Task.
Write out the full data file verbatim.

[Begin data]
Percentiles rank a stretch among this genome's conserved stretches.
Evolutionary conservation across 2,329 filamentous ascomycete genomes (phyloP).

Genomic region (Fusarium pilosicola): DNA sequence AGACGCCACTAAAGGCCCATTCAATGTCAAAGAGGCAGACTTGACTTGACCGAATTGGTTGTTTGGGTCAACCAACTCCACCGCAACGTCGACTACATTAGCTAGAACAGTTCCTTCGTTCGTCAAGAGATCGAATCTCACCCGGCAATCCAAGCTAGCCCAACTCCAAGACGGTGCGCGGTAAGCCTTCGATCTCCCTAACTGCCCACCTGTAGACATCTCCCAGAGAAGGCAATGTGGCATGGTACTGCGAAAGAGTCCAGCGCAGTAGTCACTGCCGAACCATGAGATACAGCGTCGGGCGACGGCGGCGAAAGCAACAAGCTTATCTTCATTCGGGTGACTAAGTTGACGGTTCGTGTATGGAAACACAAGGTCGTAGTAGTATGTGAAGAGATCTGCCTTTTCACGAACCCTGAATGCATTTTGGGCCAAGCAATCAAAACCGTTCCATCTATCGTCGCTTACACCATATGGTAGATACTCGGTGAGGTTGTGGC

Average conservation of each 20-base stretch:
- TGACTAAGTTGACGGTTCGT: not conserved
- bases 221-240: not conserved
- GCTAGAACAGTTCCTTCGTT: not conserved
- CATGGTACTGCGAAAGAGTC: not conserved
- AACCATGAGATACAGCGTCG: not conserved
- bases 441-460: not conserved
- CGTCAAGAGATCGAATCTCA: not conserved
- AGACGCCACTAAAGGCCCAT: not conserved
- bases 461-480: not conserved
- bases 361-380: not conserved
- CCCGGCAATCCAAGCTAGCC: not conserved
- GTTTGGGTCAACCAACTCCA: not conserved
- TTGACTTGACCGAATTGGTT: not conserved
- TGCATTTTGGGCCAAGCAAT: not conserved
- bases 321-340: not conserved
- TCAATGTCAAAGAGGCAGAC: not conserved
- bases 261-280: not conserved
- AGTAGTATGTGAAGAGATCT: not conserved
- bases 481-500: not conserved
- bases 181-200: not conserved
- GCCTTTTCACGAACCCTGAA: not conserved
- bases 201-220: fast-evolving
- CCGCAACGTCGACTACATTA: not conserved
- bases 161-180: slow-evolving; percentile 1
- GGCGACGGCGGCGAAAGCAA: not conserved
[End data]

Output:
Percentiles rank a stretch among this genome's conserved stretches.
Evolutionary conservation across 2,329 filamentous ascomycete genomes (phyloP).

Genomic region (Fusarium pilosicola): DNA sequence AGACGCCACTAAAGGCCCATTCAATGTCAAAGAGGCAGACTTGACTTGACCGAATTGGTTGTTTGGGTCAACCAACTCCACCGCAACGTCGACTACATTAGCTAGAACAGTTCCTTCGTTCGTCAAGAGATCGAATCTCACCCGGCAATCCAAGCTAGCCCAACTCCAAGACGGTGCGCGGTAAGCCTTCGATCTCCCTAACTGCCCACCTGTAGACATCTCCCAGAGAAGGCAATGTGGCATGGTACTGCGAAAGAGTCCAGCGCAGTAGTCACTGCCGAACCATGAGATACAGCGTCGGGCGACGGCGGCGAAAGCAACAAGCTTATCTTCATTCGGGTGACTAAGTTGACGGTTCGTGTATGGAAACACAAGGTCGTAGTAGTATGTGAAGAGATCTGCCTTTTCACGAACCCTGAATGCATTTTGGGCCAAGCAATCAAAACCGTTCCATCTATCGTCGCTTACACCATATGGTAGATACTCGGTGAGGTTGTGGC

Average conservation of each 20-base stretch:
- TGACTAAGTTGACGGTTCGT: not conserved
- bases 221-240: not conserved
- GCTAGAACAGTTCCTTCGTT: not conserved
- CATGGTACTGCGAAAGAGTC: not conserved
- AACCATGAGATACAGCGTCG: not conserved
- bases 441-460: not conserved
- CGTCAAGAGATCGAATCTCA: not conserved
- AGACGCCACTAAAGGCCCAT: not conserved
- bases 461-480: not conserved
- bases 361-380: not conserved
- CCCGGCAATCCAAGCTAGCC: not conserved
- GTTTGGGTCAACCAACTCCA: not conserved
- TTGACTTGACCGAATTGGTT: not conserved
- TGCATTTTGGGCCAAGCAAT: not conserved
- bases 321-340: not conserved
- TCAATGTCAAAGAGGCAGAC: not conserved
- bases 261-280: not conserved
- AGTAGTATGTGAAGAGATCT: not conserved
- bases 481-500: not conserved
- bases 181-200: not conserved
- GCCTTTTCACGAACCCTGAA: not conserved
- bases 201-220: fast-evolving
- CCGCAACGTCGACTACATTA: not conserved
- bases 161-180: slow-evolving; percentile 1
- GGCGACGGCGGCGAAAGCAA: not conserved